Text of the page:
“Ódiame” (“Hate Me”) is a love song, the plaint of a man who would rather be hated by his lover than forgotten. It is the signature song of Los Tres Reyes, the last of the great tríos románticos that dominated Latin American music in the 1950s. Founders Gilberto and Raúl Puente have recorded it for their new album Romancing the Past, released this spring by Smithsonian Folkways Recordings. The album features not only the lush harmonies that epitomize the genre, but also Gilberto’s virtuosity on the requinto, a small, high-pitched guitar. Smithsonian Magazine’s Aviva Shen spoke through a translator with Gilberto Puente and current third member Bebo Cárdenas about the band’s origins and the legacy of the tríos. Evita Cárdenas, daughter of Gilberto and wife of Bebo, translated.
How did the band get started?
Gilberto: We got started musically in 1957, accompanying a Puerto Rican singer named Virginia Lopez. We were in Mexico City at the time, and we read in a newspaper that Los Panchos, the historical founding trío of the bolero, had split up in Buenos Aires. So we went to Hernando Aviles [the lead singer and founding member of Los Panchos] to look for him and the three of us started rehearsing together. Looking through Hernando’s piano bench, I found some sheet music. It was this Peruvian waltz called “Ódiame”. Hernando Aviles, who was already with [a record label], was very good friends with the label director; he showed him the song and they decided to record it. We recorded “Ódiame” and another song “Decídete.” That was our first recording and it was an immediate hit. It went on to the radio stations and became number one on the hit parade. In 1958, we sold 10 million copies.
What was it like to be part of this heydey of the tríos? What was the music scene like at that time?
Gilberto: It was a very competitive scene. Everyone was looking for the best songs and the best arrangements. During that time, there were literally hundreds of tríos performing throughout Latin America. Each trío used to have a style that was symbolic and distinct. I had a very particular style playing the requinto and it was all based on virtuosity and speed. So when I arranged “Ódiame,” it just became a very particular style to identify the trío. Although there were many tríos, there were not many with unique styles that stood out. Everyone else was older, and we were the new kids on the block. We were able to stand out because of that style.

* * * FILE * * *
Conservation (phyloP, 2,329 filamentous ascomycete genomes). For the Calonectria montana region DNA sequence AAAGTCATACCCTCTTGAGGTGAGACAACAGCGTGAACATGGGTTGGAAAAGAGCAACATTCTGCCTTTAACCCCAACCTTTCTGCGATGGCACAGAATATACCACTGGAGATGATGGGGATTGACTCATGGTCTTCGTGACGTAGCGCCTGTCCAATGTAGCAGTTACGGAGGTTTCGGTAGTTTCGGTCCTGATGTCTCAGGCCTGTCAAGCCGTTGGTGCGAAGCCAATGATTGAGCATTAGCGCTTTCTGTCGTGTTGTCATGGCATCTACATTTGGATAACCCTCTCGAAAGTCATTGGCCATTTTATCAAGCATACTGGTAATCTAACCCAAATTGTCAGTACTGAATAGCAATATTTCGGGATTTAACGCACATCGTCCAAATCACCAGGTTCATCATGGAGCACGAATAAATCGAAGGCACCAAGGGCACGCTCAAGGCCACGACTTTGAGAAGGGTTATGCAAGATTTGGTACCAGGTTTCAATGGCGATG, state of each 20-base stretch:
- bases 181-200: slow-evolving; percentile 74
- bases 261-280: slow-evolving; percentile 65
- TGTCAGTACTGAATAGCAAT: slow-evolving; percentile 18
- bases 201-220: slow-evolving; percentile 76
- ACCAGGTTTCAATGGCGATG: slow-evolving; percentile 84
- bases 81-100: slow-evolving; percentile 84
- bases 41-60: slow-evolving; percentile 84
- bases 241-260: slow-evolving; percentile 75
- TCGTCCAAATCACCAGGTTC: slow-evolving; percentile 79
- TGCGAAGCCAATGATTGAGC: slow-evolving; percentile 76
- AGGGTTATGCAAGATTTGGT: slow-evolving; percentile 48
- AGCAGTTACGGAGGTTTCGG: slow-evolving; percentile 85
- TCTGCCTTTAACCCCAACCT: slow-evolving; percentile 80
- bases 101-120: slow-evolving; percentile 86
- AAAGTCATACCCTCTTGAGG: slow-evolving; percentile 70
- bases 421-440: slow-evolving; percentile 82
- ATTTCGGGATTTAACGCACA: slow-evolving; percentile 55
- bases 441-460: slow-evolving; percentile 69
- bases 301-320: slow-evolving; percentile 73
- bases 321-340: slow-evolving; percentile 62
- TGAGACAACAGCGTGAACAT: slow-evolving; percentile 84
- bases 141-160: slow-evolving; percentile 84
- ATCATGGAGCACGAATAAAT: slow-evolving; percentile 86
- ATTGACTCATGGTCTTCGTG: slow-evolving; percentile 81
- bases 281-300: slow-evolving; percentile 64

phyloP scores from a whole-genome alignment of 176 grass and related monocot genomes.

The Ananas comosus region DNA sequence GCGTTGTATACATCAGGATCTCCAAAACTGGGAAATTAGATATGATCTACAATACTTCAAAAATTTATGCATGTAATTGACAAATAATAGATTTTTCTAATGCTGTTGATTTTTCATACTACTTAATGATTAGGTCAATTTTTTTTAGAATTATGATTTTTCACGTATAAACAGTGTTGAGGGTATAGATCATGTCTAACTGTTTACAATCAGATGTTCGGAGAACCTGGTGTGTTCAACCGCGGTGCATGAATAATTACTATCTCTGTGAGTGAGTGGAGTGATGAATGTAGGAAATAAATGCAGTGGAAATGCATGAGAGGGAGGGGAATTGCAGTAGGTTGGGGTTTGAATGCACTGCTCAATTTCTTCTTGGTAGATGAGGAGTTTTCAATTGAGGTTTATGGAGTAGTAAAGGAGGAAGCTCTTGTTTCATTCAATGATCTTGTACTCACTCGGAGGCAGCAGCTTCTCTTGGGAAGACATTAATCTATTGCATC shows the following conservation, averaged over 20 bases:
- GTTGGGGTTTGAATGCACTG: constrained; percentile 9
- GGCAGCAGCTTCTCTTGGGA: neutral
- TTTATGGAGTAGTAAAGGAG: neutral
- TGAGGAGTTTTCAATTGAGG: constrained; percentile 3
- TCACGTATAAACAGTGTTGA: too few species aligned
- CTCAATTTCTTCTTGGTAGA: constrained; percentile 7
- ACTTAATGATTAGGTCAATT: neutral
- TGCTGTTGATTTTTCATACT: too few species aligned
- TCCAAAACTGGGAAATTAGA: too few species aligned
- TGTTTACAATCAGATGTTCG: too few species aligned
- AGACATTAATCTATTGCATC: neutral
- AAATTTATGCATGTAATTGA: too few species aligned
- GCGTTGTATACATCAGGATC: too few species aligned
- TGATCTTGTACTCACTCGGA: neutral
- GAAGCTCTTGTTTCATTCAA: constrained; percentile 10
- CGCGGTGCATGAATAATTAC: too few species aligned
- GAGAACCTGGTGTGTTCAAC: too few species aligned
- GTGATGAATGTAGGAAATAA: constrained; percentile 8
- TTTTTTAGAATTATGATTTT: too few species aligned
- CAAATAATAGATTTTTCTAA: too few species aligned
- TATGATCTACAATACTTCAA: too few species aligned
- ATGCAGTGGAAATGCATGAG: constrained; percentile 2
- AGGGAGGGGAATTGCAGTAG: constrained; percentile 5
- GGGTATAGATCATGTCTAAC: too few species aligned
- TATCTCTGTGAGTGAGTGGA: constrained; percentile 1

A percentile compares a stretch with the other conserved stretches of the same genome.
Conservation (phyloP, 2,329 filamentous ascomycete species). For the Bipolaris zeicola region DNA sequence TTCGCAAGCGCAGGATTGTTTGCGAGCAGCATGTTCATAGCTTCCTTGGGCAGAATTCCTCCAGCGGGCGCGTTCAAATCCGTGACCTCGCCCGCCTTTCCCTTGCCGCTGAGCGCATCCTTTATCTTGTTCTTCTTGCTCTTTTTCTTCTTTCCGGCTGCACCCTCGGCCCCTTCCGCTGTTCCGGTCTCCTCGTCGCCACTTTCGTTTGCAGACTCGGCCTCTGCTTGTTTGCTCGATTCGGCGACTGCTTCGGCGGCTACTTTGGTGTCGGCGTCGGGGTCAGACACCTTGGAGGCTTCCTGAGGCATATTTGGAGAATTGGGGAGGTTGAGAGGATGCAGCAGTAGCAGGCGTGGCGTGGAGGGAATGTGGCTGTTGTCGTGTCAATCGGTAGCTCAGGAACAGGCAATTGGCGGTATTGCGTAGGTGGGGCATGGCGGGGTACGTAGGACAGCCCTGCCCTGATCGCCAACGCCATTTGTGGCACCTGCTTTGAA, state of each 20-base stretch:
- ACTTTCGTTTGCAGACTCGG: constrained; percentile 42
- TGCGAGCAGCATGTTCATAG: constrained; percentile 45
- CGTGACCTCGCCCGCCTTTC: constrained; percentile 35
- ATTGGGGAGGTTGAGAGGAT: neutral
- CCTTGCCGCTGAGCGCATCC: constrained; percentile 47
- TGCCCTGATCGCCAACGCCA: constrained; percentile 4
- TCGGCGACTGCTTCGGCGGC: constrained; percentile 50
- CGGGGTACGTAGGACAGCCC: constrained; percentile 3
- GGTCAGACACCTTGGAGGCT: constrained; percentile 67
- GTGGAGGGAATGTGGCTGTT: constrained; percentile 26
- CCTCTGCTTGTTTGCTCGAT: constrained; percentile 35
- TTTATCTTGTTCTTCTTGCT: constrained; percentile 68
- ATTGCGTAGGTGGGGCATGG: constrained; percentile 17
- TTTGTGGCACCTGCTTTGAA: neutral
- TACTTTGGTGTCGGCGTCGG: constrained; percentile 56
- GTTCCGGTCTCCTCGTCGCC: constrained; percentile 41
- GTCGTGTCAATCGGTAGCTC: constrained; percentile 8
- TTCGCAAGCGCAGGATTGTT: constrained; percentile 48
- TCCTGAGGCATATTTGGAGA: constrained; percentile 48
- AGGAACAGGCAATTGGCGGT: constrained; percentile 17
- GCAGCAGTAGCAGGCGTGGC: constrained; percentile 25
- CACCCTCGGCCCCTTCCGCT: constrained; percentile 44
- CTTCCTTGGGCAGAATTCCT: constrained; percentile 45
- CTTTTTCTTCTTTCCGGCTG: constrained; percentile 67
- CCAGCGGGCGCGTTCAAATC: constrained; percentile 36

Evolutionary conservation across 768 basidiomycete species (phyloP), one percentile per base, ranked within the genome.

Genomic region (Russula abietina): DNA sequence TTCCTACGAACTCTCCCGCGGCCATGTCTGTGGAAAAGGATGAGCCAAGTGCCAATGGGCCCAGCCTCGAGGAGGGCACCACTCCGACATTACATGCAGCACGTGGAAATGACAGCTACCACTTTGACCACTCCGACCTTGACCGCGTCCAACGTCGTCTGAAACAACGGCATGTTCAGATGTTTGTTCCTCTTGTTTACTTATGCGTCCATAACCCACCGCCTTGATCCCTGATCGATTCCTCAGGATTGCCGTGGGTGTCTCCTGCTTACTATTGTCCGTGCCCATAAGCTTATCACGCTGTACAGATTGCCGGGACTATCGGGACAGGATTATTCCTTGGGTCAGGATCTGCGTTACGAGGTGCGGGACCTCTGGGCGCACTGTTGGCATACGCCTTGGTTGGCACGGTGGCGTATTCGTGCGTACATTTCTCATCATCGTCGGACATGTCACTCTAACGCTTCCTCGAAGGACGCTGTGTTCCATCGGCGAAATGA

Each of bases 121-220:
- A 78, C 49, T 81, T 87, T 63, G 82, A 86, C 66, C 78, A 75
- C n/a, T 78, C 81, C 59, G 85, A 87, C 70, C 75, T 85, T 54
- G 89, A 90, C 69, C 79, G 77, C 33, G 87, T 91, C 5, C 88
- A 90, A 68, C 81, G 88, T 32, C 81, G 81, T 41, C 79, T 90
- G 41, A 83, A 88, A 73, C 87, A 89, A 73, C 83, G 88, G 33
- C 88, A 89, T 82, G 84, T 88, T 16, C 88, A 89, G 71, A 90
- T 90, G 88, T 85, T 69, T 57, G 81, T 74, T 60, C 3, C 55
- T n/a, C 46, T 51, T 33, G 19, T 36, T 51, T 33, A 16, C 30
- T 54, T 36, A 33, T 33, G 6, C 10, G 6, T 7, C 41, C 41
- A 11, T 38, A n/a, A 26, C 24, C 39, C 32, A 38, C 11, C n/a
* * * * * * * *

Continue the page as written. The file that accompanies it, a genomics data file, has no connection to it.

Evita: It was viewed poorly for you to imitate or try to sound like another trío. It was frowned upon if you played someone else’s song. You arranged it very differently. If a trío made a hit song, even though it belonged to other composers, [it had to be] a very different interpretation of the original song, based on the singing ability of the band, the way they harmonize, and the musical arrangements. So they were very protective of their style and their arrangements—even just a little phrase.
Your group is so grounded in family ties. Can you talk about how family influences your music as a group?
Bebo: Because Gilberto and Raúl are twin brothers, they [have] similar voices. So for the blending and the harmonizing, that’s a fundamental. You get a richer, more comprehensive blending with sibling voices. Since they’ve been working together and playing together since they were 8 years old—they’re 75 now—they know each other and have the same style. They look at each other and know what the other is doing. They’ve been able to achieve a string duo with an evenness and preciseness that has not been matched by anyone else. It becomes an intimate musical conversation.